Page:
A New Era for Design Patent Claims: Federal Circuit Overrules Rosen-Durling Test in LKQ Corp. v. GM Glob. Tech Operations LLC

Authored by: Ruchita Jain

In LKQ Corp. v. GM Global Tech Operations LLC, the United States Court of Appeals for the Federal Circuit, sitting en banc, overruled the Rosen-Durling test for assessing obviousness of design patents.1 The now-outdated Rosen-Durling test set forth a two-part analysis.2 First, the test required that the primary reference cited must be “basically the same” as the challenged design claim.3 Second, the test required that any secondary references must be “so related” to the primary reference that features in one would suggest application of those features to the other.4 In overruling this approach, the Court held that the obviousness determination for design patents requires “a more flexible approach” consistent with the requirements of 35 U.S.C. § 103.5

Aligning the new test with U.S. Supreme Court precedent, including KSR International Co. v. Teleflex Inc., 550 U.S. 398 (2007), and Congress’s statutory scheme for design patents, the Court created a more flexible approach for determining nonobviousness of design patents.6 Applying the same test used to assess obviousness of utility patents, the Court adopted the Graham factors when conducting an obviousness analysis for design patent claims.7


The patent at issue is U.S. Design Patent No. D787,625 (“the ’625 Patent”), which claims a design for a vehicle’s front fender.8 The ’625 Patent is owned by GM Global Technology, LLC (“GM”).9 Appellants LKQ Corporation and Keystone Automative Industries, Inc. (“LKQ”) challenged the ’625 Patent, asserting invalidity under 35 U.S.C. § 102 or § 103 based on a reference (“Lian”) alone or as modified by a second reference (“Tucson”).10

LKQ filed a petition to institute inter partes review of the ’625 Patent.11 Applying the two-part Rosen-Durling test, the Board found that the challenged claim was not obvious.12 Under Rosen step one, the Board found that LKQ failed to identify a reference that created “basically the same” visual impression as the patented design.13 Because step one of the Rosen-Durling test was not met, the Board did not reach the second step.14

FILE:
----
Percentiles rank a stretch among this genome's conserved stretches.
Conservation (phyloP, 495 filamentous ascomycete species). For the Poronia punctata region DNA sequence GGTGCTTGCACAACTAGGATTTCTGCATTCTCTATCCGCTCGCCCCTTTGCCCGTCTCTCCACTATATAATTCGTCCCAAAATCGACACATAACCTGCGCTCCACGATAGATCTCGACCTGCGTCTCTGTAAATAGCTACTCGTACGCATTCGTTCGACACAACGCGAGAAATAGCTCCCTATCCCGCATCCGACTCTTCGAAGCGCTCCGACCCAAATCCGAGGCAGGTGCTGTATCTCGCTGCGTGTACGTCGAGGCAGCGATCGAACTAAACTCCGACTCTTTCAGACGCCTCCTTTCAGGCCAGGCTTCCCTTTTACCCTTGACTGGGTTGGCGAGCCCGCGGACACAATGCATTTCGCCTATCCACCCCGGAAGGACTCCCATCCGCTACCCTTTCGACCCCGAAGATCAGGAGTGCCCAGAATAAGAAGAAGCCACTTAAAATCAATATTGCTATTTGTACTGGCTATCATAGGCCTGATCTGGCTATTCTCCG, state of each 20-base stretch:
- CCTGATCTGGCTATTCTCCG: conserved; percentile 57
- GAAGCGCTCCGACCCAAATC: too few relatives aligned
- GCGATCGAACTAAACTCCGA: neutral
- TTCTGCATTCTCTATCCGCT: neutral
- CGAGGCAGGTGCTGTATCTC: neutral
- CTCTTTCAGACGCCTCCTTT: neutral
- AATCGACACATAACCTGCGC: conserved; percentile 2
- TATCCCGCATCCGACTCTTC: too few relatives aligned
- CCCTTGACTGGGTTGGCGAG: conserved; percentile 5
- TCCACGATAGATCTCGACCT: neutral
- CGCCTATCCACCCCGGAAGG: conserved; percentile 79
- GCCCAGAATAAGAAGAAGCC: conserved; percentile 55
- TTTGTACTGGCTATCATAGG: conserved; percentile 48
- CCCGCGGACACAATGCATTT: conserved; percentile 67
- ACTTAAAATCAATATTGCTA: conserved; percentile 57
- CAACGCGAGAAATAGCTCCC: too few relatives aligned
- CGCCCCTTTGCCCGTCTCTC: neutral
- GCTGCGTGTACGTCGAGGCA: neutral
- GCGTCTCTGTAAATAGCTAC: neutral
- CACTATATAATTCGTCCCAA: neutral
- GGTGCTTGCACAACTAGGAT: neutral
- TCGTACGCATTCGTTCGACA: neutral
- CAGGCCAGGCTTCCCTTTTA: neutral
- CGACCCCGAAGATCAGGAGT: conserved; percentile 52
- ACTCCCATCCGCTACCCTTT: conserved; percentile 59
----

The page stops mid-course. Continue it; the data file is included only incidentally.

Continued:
LKQ appealed the decision to the Federal Circuit, arguing that the Supreme Court’s decision in KSR implicitly overruled the Rosen-Durling test.15 Refusing to overrule the test without a clear directive from the Supreme Court, a Federal Circuit panel comprised of Judges Lourie, Clevenger and Stark affirmed the Board’s decision.16 The Court agreed with the Board that LKQ failed to show that the Lian reference created “basically the same” visual impression as the claimed design.17

LKQ filed a petition for en banc review.18 The Court was asked to consider the following questions: whether KSR overrules or abrogates the Rosen-Durling test; if not, whether the court should nonetheless eliminate or modify the Rosen-Durling test; and, if the test is overturned, what test should apply for evaluating design patent obviousness challenges.19


The Federal Circuit, sitting en banc, vacated the Board’s determination of nonobviousness for the design patent claim in question.20 The decision was remanded for a nonobviousness analysis using the Graham factors described below, considering the Lian reference alone, or the Lian reference modified by the Tucson reference.21

The opinion issued by the Court began with a discussion of Graham v. John Deere Co. of Kansas City, 383 U.S. 1 (1966) and KSR.22 The Court explained that in both cases, the Supreme Court made clear that the obviousness analysis cannot be confined by a formalistic conception; rather, it must be more expansive and flexible.23 For example, in Graham, the Supreme Court noted several factors relevant to the obviousness inquiry, such as scope and content of prior art, and in KSR, the Supreme Court rejected the rigid “teaching, suggestion, or motivation” test.24

The Court also cited a notable design patent case, Smith v. Whitman Saddle Co., 148 U.S. 674 (1893), where the Supreme Court considered whether a design patent claim directed to an ornamental design for a saddle was patentable in view of the combination of two prior art saddles.25 There, the Supreme Court considered the prior art in the field, the knowledge of an ordinary saddler and the differences between prior art and the claimed design, to conclude that the combining the two saddles was nothing more than the exercise of the ordinary skill of workmen in the saddle trade.26